The Green Knight (2021)

The Green Knight (2021)

2021 R 125 Minutes

Drama | Fantasy | Adventure

An epic fantasy adventure based on the timeless Arthurian legend, The Green Knight tells the story of Sir Gawain, King Arthur's reckless and headstrong nephew, who embarks on a daring quest to conf...

Overall Rating

8 / 10
Verdict: Good

User Review

  • d_riptide


    10 / 10
    The Green Knight was probably the second most anticipated A24 film this year I was excited for after Saint Maud and this would be the first time I ever heard of this mid-14th century Arthurian mythic morality tale so of course, it perplexed me in the best of ways. I’m both familiar and unfamiliar with Gawain thanks to a certain Monty Python reference and despite being accustomed to four out of many Arthurian characters, my history is a little spotty.

    Let me just say I am thankful for that three minute ad on YouTube and even more grateful for A24 for continuing to not let me down!

    Dev Patel is an interesting case for me because I haven’t seen him in anything since THE LAST AIRBENDER and I didn’t even know he was in that. But I put my biases aside and…..DAMN, is he one of the best parts of this movie. I’d say it’s a close contender for his best performance yet; his quiet revered magnetism probably won’t make this the most memorable iteration of the character but it is memorable and inspiring nonetheless.

    Everyone else is about as impactful as him to an extent, even if their characters don’t get as much time to show their relevance to the story; then again, you will have to do some history to understand a good chunk of these characters and their significance here.

    From an visual standpoint, the entire movie is aesthetically pleasing; looking like it upholds the true weirdness of Arthurian/medieval legend. The lush, gorgeous countryside supplies this production design with a heart-gripping exhibit of urgency in an admittedly empty landscape, also highlighting an imperfect but delicate balance between the wonders of the great outdoors and the untamed horrors it brings along with it. Take in mind the color palette as well, noting the dull, almost industrial grays and harsh lighting of the castle to luminous forests, colorful surfaces and geographical landscapes popping off the screen. A lot of Arthurian adaptations try to make these stories clean-cut, sensible and realistic but here it works far against that formula from visuals alone to its advantage.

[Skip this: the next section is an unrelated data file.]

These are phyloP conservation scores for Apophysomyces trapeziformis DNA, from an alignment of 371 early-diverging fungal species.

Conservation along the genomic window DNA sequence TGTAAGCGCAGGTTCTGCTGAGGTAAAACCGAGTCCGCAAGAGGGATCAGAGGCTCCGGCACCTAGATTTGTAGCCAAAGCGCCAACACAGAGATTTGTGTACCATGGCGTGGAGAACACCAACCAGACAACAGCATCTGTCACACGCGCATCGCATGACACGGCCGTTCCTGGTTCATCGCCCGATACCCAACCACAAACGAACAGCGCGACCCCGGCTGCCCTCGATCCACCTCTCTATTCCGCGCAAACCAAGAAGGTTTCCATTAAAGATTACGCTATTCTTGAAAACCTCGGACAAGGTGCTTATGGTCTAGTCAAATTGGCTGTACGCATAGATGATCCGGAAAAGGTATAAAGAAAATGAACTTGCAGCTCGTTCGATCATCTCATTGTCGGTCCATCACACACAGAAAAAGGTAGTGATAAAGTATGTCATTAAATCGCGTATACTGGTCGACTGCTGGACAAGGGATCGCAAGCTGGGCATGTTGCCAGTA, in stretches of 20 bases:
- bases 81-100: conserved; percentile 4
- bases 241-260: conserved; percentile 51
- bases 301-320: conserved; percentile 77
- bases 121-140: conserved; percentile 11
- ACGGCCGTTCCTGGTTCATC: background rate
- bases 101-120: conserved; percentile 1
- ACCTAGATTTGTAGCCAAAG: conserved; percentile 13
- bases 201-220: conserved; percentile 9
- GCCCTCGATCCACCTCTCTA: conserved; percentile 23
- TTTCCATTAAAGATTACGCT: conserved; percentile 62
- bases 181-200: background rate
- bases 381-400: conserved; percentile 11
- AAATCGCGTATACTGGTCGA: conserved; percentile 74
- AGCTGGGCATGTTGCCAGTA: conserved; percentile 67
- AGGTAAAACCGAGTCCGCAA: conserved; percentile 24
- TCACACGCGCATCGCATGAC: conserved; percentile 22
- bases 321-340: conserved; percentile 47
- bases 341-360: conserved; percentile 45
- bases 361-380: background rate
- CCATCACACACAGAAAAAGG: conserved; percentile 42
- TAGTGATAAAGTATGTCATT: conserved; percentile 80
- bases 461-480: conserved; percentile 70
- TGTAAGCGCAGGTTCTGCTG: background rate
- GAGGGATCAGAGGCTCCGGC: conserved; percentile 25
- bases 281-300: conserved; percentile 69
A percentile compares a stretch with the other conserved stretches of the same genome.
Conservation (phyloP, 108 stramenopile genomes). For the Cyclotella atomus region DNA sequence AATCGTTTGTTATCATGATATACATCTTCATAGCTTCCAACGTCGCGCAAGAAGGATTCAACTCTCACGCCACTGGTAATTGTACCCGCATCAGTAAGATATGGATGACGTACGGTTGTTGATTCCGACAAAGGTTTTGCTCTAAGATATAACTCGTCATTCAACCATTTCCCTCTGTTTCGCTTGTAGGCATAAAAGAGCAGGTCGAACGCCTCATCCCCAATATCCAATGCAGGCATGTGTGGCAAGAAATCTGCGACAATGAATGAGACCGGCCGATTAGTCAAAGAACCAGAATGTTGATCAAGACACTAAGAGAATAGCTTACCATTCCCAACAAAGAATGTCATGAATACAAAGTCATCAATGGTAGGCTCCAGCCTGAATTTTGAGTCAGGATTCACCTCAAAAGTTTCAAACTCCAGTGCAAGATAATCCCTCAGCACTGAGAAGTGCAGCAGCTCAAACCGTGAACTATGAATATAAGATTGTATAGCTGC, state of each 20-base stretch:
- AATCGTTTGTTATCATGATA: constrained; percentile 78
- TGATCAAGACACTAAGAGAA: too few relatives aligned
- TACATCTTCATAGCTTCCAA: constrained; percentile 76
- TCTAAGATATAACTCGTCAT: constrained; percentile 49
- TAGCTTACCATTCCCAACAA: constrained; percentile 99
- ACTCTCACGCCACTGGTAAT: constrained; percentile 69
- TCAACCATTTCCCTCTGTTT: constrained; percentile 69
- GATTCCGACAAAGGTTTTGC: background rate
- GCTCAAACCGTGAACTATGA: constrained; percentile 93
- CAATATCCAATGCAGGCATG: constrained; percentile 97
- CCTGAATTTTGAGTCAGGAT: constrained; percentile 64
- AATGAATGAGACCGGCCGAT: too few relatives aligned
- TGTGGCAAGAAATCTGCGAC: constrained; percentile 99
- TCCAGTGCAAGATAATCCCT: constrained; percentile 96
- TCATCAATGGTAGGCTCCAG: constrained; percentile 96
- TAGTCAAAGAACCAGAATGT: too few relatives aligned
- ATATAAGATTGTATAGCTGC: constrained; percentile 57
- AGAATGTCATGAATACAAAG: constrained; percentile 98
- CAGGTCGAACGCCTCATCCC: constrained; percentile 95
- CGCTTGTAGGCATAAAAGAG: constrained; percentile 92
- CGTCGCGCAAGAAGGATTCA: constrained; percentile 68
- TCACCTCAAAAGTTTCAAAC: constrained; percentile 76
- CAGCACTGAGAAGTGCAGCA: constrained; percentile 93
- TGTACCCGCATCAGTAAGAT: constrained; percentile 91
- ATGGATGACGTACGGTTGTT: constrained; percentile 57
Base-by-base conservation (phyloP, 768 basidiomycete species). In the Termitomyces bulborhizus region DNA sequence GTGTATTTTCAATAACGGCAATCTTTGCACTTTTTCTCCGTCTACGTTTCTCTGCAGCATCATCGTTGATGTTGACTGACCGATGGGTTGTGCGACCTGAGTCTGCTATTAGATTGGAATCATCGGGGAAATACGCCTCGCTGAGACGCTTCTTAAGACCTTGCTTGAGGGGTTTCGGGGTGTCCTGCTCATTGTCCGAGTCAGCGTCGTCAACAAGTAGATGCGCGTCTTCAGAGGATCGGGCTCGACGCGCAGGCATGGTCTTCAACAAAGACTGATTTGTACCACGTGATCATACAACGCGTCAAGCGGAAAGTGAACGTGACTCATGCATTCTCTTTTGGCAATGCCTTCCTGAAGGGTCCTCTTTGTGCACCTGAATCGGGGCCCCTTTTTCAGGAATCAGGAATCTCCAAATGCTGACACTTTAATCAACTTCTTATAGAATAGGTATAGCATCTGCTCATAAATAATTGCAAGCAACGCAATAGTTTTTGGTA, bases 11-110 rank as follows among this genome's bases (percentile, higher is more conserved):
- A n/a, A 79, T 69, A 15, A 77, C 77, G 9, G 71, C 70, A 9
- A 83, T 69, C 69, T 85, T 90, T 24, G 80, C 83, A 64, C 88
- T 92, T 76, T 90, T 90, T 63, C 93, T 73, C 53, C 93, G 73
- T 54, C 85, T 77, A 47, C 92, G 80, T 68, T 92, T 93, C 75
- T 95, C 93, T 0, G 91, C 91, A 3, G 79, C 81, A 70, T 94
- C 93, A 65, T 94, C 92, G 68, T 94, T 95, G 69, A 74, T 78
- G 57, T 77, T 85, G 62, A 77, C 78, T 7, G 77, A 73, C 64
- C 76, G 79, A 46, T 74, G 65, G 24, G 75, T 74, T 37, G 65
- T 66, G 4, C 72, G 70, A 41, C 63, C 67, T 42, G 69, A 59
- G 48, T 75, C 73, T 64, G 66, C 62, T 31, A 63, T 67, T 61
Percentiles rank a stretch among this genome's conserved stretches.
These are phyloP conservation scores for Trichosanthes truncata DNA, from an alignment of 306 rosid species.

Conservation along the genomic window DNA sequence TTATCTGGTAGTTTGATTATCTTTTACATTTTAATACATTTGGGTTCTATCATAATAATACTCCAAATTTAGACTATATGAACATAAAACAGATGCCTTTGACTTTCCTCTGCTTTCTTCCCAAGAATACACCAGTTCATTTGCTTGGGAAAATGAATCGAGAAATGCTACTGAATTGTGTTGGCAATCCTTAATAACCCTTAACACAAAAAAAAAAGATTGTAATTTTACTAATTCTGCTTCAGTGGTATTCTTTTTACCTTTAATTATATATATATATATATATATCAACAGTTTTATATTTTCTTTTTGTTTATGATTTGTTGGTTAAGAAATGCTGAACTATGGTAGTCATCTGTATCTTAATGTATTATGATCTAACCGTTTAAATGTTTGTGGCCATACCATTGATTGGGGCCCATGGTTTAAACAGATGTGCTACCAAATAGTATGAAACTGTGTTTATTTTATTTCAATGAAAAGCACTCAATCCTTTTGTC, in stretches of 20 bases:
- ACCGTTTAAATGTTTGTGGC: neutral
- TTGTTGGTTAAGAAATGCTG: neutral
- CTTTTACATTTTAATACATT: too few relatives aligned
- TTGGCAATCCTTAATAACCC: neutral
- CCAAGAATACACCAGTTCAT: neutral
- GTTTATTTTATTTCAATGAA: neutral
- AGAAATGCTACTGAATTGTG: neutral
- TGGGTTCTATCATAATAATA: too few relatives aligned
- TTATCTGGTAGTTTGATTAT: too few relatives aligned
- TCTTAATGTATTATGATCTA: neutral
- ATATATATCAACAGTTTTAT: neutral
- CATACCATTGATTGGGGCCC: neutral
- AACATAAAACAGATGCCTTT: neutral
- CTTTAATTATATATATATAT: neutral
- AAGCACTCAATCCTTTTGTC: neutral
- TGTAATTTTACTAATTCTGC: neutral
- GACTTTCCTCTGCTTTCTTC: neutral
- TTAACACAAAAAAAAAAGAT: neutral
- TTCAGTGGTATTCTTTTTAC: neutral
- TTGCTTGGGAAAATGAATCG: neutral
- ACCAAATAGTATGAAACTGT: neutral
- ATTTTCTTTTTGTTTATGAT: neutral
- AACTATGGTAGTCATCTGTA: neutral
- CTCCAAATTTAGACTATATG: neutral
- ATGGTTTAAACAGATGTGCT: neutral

Carrying over into its atmosphere, there’s a sinister and downright discordant energy resonating all throughout the proceedings, something the films sinuous, winding cinematography establishes from the very first frame and solidifies David Lowery’s blueprint in making a non-traditional adventure film.

    His direction makes no attempt to modernize the story, thus turning his trademark into a curious and rather risky effort to co-exist alongside the lush and meditative writing and the eerie, period-piece appropriate score from Daniel Hart. CGI takes a page out of LOTR territory, complimenting the practical effects alongside it instead of spewing all over the screen and ruining the moment while dialogue also takes the enigmatic route, fostering an intricacy as richly textured and layered as the themes it thematically exploits.

    Many themes resonate through this story, most of which are still relevant today: from the rough and sometimes indifferent complexion of nature, adherence to the code of chivalry, temptation, honor, most of them are great stepping stones into this adaptation of Gawain’s on-going character arc, him wrestling less with adversity and more with illicit desire and his own cowardice in the face of impending death. It’s here that he has to come to terms with his imposter syndrome and the self-conviction it takes to actually become a Knight and die with some virtue rather than live a lie.

    The ending can be a little despondent and bittersweet given the illusion between what people think happened and what actually did but that’s the beauty to these types of stories to me: let them be open-ended, let them force people to question the events that transpired to get to whatever conclusion that follows them. A massive sign of respect towards hit the audience.

    Quite the elusive experience from such a refined filmmaker from a studio that has upped the ante since their inception 9 years ago. Comparing this now to the likes of Judas And the Black Messiah, my choice of film of the year is now a middle of the road tie which means….yes, this is currently in the running for my best film of the year as biased as it might come off as. Choosing between which one’ll be superior will be a tassel but this’ll be a lot of fun.